April 3, 2014
Sculpture installation to celebrate College of Liberal Arts' 50th anniversary
WEST LAFAYETTE, Ind. — A sculpture by Preston Jackson that captures the diversity of people's ongoing journeys will be installed at Purdue University to celebrate the College of Liberal Arts' 50th anniversary.
"Distant Paths," a bronze and stainless steel sculpture, will be Jackson's first permanently installed work in Indiana. Installation will begin, weather permitting, early this month. The sculpture will be dedicated at 3 p.m. April 11 at an event that is free and open to the public at Founders Park, which is located between Beering and University halls. If it rains, the dedication will be moved to Stone Hall.
This artwork is funded by the Florence H. Lonsford Endowment, which is restricted to purchasing artwork.
The sculpture, which is approximately 13 feet long, 8 feet wide and 14 feet high, is of four people on the move from different parts of the world and is meant to capture the history of immigration. It is inspired by Jackson's own African-American cultural experiences. The semi-abstract style of the sculpture is influenced by the collage techniques of Romare Bearden.
"Mr. Jackson's magnificent piece shows where we come from and where we are going, which is a very fitting message as we celebrate the 50-year history of the College of Liberal Arts," said Irwin Weiser, Justin S. Morrill Dean of Liberal Arts.
Jackson is a professor emeritus of sculpture at the School of the Art Institute in Chicago and owner of The Raven Gallery, home of the Contemporary Art Center in Peoria, Ill. He has bronze sculptures in Chicago and other Illinois cities including Decatur, Springfield and Waukegan.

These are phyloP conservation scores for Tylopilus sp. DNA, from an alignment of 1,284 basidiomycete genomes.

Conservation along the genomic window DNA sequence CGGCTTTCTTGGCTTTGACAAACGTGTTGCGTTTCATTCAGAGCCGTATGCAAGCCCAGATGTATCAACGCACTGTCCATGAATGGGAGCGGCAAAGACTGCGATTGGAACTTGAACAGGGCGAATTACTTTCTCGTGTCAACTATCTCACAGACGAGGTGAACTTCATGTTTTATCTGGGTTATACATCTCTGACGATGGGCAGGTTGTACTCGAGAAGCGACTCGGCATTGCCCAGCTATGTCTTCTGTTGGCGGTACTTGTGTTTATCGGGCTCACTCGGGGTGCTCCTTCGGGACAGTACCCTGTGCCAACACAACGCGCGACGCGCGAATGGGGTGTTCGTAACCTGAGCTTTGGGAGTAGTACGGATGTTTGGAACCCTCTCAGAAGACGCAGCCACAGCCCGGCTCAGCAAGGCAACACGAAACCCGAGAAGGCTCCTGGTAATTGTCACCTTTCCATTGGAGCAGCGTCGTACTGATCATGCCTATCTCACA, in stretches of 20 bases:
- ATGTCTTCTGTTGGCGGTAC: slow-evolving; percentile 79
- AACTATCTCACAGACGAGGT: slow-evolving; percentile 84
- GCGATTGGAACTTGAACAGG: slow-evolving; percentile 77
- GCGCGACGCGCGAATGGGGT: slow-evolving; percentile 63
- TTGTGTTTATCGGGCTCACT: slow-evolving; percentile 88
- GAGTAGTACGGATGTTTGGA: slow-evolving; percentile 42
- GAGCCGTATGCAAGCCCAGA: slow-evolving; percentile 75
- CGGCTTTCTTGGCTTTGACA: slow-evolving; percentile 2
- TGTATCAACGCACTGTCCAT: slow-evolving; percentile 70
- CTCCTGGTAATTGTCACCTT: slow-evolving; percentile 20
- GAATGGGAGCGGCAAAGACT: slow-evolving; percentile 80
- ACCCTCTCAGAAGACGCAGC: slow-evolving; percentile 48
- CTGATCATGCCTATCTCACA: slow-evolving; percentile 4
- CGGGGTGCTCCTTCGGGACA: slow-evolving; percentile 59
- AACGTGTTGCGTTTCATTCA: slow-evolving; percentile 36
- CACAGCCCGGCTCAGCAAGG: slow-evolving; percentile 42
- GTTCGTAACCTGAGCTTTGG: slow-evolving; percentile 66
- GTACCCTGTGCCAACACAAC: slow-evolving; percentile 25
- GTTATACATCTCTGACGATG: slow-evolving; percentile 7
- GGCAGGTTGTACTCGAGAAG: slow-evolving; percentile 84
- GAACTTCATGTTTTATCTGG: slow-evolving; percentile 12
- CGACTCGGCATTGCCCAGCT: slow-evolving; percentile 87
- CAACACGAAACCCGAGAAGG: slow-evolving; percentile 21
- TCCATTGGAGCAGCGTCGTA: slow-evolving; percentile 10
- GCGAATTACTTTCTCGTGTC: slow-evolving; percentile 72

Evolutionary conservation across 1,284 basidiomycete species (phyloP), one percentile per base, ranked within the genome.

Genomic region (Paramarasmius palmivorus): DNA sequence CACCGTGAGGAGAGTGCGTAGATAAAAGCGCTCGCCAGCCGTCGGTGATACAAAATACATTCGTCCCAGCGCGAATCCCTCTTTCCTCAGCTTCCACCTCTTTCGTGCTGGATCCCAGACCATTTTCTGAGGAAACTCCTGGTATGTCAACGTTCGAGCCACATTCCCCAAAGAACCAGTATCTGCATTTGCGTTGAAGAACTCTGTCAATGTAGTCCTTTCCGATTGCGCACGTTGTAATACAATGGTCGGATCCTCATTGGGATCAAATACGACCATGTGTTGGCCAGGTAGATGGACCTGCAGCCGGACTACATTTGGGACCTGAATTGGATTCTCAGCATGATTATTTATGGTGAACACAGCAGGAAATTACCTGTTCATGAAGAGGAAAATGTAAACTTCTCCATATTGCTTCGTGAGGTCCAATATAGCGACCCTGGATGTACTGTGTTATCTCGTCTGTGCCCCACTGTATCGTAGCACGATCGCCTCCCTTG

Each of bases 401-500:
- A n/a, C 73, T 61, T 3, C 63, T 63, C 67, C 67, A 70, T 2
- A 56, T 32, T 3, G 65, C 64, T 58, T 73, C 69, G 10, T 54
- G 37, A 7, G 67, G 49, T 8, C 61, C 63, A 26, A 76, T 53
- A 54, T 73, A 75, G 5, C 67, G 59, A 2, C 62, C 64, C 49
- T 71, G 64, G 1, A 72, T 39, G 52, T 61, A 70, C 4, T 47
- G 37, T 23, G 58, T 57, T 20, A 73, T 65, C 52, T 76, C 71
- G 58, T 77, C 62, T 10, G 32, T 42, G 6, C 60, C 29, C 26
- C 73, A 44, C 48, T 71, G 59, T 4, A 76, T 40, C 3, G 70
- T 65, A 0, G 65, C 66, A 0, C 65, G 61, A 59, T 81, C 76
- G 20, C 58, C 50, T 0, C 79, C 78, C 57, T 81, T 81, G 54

Jackson's work has been shared with the Purdue community before during a 2011 joint exhibit with the Black Cultural Center and the Art Museum of Greater Lafayette. And in 1992 the Black Cultural Center partnered with Purdue Galleries for an exhibition of his works titled "Preston Jackson - Baobabs and Other Stuffs." Two of Jackson's works, "Travels of My Seven Sisters" and "Haints and History," are on long-term loan at Purdue North Central.
"Preston Jackson is known regionally for his pieces and focusing on African-American heritage, and we are honored that such a grand piece will be part of the Purdue landscape," said Harry Bulow, head of the Patti and Rusty Rueff School of Visual and Performing Arts.
"Distant Paths" is the third permanent sculpture that the Florence H. Lonsford Endowment has commissioned in five years. In 2009 a bronze horse by Deborah Butterfield was installed near the South Campus Plaza, and in 2013 "Brickhead Conversations" by James Tyler was installed in front of Yue-Kong Pao Hall.
The College of Liberal Arts, which was originally part of the School of Science, Education, and Humanities was created in 1963 to formally recognize the arts, humanities and social sciences as integral areas of teaching and research at Purdue. Today, the College of Liberal Arts includes the departments of anthropology, English, history, philosophy, political science and sociology, and the Brian Lamb School of Communication, School of Languages and Cultures, School of Interdisciplinary Studies, and the Patti and Rusty Rueff School of Visual and Performing Arts.
Writer: Amy Patterson Neubert, 765-494-9723, email@example.com
Sources: Irwin Weiser, 765-494-3661, firstname.lastname@example.org
Harry Bulow, 765-494-3054, email@example.com
Related websites:College of Liberal Arts